Monday, November 15, 2010

Song of the Week: All I Do Is Think of You

Corey Sheppard by Corey Sheppard

On May 15, 1975 Motown Records released the latest Jackson 5 album entitled Moving Violation. The album went to Number 6 on the R&B album charts and Number 36 on the pop album charts. Not too bad for the brothers Jackson, who had been experiencing declining sales since 1972. The A-side of the single pulled from the LP was receiving some airplay in the new discos and dance floors around the world, but it was the B-side (a ballad written by Eddie Holland Jr. and Michael Lovesmith) that was getting the most attention from fans…. then and now.

“All Is Do Is Think of You” was released as the B-side of the boy’s disco Supremes cover “Forever Came Today” in June 10, 1975. This was actually the first time in three years that the Jackson 5 released a traditional ballad on either the A-side or B-side of their single. This record stood out from the rest of the album because it is the only true ballad that was presented on Moving Violation.

“All Is Do Is Think of You is clearly inspired by the sweet 70’s soul ballads by such artists as the Stylistics, Blue Magic and the Chi-Lites. Ballads were in at this time, and Motown clearly took notice of this. The Jackson 5 was originally accustomed to recording at least three ballads for each album they released for Motown in the beginning years. But starting in 1972, Motown went for a more bubblegum pop sound for the J5. This continued until around 1974 when songs like “If I Don’t Love You This Way” and “It All Begins and Ends with Love” starting appearing on the later Jackson 5 albums. Finally, the J5 had started recording songs that were more their forté.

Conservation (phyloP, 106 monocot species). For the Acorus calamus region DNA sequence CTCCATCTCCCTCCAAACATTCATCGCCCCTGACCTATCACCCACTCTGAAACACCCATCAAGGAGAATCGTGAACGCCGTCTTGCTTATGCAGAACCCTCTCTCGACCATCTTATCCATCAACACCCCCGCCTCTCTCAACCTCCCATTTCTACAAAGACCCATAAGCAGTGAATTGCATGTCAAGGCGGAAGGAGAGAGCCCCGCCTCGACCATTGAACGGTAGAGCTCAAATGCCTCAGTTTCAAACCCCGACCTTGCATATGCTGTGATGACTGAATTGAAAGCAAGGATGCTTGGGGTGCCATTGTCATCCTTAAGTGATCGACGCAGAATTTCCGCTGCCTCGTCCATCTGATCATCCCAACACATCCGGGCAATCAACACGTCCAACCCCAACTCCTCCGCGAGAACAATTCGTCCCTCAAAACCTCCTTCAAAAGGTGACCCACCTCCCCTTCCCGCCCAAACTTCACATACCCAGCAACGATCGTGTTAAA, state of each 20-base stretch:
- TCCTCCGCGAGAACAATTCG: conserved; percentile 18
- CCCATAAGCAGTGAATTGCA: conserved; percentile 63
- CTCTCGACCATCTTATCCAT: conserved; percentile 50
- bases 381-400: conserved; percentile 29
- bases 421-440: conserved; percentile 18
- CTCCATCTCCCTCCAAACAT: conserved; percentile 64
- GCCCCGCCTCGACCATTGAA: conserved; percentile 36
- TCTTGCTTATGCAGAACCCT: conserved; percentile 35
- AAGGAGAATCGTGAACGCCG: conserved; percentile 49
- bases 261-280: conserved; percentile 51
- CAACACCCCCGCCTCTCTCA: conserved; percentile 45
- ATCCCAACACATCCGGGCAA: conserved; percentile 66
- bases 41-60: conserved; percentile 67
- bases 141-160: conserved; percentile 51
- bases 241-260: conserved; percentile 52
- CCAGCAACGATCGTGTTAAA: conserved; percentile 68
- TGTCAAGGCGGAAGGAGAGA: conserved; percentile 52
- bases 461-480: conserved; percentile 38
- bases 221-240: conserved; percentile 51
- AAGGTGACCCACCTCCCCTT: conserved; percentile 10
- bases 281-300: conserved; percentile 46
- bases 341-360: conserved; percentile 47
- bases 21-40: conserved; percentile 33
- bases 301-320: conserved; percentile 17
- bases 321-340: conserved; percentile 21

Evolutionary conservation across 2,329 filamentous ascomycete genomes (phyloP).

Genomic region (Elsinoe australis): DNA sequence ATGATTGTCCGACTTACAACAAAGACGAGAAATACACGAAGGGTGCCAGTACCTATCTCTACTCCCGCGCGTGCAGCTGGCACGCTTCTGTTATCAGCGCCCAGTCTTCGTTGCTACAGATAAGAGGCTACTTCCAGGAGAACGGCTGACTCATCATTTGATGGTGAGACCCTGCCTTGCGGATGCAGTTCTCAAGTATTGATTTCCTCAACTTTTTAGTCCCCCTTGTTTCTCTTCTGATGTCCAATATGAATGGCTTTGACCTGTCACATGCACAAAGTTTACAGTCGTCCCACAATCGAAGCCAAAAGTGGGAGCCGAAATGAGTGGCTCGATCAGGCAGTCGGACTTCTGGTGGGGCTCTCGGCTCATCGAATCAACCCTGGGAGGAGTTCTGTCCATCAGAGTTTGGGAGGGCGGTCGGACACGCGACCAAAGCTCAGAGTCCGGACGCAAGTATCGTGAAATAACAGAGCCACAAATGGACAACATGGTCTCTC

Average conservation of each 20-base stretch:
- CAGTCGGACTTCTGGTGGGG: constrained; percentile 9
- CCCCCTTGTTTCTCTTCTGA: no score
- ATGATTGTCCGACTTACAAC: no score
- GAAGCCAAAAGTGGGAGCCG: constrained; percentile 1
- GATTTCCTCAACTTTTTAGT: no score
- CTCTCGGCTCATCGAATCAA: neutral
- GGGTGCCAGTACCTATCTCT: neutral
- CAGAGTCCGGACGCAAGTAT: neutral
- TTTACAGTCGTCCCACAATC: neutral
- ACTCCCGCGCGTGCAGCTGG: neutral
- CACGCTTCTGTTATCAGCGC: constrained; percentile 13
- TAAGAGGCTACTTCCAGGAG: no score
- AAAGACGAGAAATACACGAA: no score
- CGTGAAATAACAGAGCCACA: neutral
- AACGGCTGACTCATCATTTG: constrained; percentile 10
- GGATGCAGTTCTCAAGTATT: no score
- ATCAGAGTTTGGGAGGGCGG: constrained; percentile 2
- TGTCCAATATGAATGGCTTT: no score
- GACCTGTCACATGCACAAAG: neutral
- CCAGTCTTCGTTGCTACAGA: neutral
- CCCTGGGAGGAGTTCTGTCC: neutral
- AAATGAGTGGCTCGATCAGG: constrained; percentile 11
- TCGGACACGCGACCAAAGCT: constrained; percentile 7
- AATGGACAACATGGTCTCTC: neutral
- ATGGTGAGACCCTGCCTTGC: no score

Michael’s delivery on the song is excellent. Moving Violation is the only Jackson album recorded with Motown where you get a true sense of Michael’s adult vocal style. Atlhough he iss still a year or two from his singing voice being completely developed, his voice is in rare form on this track. His ad-libs at the end are terrific. This song was probably recorded right around the same time as “(You Were Made) Especially for Me” because Michael uses the same ad-lib line for both songs (“Day and Night/That’s all I do).” Listen for some early synthesizer keyboard playing on the verses as well.